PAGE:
The Commission is launching a debate on using the existing possibilities in the Treaties to facilitate decision-making on non-discrimination and the adoption of recommendations on social security and social protection of workers in the near future. This would help to develop equal protection against discrimination and to modernise our social protection systems, boosting their capacity to deal with the changes and challenges ahead, and supporting convergence between systems.

What is Qualified Majority Voting?

Qualified majority voting goes beyond the simple majority rule requiring reaching more than 50 % of the votes cast. As abstentions are not counted as votes in favour, obtaining a majority requires Member States to be explicitly in favour of a proposal and cast a positive vote. To reach a qualified majority, two conditions need to be met:

  • 55 % of the Member States vote in favour; and
  • the proposal is supported by Member States representing at least 65 % of the EU population.

Why does the Commission make the case for using the passerelle clause to facilitate decision-making on non-discrimination and the adoption of recommendations on social security and social protection of workers?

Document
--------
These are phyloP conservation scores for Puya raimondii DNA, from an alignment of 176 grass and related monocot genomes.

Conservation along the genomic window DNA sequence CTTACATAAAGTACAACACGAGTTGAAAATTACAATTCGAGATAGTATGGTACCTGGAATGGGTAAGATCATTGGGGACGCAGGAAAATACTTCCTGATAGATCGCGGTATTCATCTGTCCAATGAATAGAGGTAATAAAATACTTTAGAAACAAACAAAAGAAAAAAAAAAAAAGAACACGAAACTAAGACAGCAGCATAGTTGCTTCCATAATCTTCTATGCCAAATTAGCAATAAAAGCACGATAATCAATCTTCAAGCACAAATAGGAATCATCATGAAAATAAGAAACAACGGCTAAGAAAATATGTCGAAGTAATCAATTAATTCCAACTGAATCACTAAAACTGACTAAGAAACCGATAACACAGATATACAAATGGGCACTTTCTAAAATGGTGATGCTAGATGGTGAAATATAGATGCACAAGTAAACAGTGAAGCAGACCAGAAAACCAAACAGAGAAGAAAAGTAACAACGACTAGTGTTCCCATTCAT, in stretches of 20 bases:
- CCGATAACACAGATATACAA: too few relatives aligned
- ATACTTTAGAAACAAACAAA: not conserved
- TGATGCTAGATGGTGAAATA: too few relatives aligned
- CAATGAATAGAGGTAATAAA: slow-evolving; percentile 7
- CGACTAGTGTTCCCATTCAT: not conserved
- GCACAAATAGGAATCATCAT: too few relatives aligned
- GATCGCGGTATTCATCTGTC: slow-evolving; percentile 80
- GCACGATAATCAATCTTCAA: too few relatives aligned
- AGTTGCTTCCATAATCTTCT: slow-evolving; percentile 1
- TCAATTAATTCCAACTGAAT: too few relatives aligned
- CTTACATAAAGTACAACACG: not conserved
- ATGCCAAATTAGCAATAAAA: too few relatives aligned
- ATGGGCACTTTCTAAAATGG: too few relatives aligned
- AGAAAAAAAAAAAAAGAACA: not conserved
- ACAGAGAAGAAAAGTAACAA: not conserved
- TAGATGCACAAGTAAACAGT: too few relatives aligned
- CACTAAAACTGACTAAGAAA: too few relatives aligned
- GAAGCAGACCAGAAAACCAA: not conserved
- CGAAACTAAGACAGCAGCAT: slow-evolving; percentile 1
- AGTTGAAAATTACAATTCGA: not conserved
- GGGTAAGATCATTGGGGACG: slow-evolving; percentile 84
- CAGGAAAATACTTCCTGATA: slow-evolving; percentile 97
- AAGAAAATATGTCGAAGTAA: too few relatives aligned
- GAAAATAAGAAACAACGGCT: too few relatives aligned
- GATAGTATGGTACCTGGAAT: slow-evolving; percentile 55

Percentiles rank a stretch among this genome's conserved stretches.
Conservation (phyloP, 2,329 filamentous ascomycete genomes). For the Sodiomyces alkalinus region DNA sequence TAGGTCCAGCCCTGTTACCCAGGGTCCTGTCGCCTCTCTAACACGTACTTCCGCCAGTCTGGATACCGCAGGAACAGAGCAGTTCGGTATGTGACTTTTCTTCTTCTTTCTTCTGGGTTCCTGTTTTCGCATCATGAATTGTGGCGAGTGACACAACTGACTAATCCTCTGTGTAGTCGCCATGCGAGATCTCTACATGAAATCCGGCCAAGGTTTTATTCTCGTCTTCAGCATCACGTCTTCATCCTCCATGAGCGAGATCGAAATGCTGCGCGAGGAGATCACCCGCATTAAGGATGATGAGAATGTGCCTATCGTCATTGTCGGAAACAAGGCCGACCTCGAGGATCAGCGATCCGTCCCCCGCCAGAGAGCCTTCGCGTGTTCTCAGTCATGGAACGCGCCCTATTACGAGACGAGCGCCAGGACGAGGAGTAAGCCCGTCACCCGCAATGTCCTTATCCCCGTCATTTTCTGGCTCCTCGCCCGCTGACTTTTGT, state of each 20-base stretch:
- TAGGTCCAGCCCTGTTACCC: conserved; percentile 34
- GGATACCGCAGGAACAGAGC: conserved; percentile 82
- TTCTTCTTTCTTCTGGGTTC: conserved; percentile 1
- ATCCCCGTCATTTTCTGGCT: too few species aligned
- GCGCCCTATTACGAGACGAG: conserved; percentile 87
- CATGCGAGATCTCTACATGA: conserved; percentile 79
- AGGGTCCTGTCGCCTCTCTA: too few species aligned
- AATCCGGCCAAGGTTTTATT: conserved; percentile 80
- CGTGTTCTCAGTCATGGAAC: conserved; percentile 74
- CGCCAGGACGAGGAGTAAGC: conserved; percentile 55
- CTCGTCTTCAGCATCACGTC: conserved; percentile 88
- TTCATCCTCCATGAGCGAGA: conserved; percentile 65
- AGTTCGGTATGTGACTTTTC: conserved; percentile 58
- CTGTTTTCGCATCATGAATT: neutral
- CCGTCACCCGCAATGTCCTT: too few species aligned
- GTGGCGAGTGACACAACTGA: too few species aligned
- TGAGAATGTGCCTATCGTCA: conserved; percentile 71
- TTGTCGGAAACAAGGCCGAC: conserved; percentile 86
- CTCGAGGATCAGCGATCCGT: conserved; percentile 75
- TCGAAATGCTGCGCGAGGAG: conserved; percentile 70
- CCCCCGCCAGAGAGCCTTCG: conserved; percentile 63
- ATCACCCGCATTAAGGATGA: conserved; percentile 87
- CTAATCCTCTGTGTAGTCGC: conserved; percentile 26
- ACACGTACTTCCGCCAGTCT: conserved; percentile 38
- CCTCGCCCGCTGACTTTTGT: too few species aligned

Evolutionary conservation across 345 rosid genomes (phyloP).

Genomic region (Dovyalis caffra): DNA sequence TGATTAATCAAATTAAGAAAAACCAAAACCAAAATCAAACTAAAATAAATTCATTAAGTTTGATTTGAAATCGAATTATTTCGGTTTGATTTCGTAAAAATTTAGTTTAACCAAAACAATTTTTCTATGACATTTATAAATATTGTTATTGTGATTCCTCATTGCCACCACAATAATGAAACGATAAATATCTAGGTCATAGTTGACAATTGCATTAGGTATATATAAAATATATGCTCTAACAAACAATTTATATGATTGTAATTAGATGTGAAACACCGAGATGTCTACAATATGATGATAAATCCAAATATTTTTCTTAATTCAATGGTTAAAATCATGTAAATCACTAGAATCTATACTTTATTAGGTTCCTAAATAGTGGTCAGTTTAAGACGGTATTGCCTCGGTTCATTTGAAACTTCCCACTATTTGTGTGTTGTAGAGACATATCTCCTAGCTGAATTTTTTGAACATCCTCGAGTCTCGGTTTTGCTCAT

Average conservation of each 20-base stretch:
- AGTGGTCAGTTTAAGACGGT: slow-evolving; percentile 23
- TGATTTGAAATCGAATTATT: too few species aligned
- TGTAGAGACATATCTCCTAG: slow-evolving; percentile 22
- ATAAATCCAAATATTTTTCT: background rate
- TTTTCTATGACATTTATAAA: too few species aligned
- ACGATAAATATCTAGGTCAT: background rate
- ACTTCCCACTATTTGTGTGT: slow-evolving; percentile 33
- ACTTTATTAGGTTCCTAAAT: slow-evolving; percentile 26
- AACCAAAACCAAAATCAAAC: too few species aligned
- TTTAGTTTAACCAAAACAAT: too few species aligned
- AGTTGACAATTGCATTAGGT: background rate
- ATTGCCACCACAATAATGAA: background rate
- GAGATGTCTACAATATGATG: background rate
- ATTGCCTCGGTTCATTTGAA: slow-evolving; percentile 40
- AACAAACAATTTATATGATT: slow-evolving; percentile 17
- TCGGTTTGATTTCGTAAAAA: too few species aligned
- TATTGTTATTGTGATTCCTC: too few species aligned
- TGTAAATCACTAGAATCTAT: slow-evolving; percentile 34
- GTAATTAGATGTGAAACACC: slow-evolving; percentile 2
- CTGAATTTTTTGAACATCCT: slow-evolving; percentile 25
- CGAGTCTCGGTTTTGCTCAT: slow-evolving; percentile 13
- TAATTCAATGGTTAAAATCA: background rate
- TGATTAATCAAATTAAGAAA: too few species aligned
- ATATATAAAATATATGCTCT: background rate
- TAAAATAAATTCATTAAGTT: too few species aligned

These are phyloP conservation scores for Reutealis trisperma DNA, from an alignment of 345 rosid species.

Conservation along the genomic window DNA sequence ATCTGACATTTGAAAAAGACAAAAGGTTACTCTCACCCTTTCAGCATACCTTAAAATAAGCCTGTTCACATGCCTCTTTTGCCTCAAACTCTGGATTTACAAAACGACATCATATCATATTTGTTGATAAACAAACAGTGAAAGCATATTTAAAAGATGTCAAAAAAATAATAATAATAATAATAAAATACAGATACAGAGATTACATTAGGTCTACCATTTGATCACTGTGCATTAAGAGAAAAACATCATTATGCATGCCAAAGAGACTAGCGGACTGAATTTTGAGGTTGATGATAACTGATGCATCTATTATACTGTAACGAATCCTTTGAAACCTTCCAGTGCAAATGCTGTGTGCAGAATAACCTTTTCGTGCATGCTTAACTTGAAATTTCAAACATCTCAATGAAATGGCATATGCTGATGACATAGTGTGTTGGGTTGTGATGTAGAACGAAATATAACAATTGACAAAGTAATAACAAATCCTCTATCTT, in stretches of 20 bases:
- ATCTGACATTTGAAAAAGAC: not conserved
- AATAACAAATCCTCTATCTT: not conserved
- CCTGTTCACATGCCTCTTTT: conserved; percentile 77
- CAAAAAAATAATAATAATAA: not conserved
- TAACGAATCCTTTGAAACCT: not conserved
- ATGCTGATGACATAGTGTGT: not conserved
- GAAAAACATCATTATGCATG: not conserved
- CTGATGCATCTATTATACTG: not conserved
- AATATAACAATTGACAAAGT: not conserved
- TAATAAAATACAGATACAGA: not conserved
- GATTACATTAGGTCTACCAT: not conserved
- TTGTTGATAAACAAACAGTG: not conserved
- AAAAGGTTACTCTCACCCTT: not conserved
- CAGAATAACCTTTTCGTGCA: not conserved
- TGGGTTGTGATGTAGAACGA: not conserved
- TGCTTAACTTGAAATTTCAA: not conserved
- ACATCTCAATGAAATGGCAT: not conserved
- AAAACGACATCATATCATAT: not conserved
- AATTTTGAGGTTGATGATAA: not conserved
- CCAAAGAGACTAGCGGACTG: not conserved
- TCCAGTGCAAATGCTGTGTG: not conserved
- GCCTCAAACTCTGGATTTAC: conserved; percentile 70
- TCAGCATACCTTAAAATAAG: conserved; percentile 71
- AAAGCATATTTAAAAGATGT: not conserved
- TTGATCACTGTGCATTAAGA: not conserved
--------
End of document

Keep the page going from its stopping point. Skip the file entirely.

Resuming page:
There is comprehensive EU legal protection on gender and race equality. But due to constraints related to unanimity, equal treatment on grounds of religion or belief, disability, age and sexual orientation is not ensured to the same degree.

Equality is one of the EU's fundamental values. Discrimination has no place in the Union. Yet, a Eurobarometer surveyshows that 12 % of people in the EU consider themselves part of a group at risk of discrimination. Around one in five respondents reports personal experience of discrimination or harassment in the previous 12 months.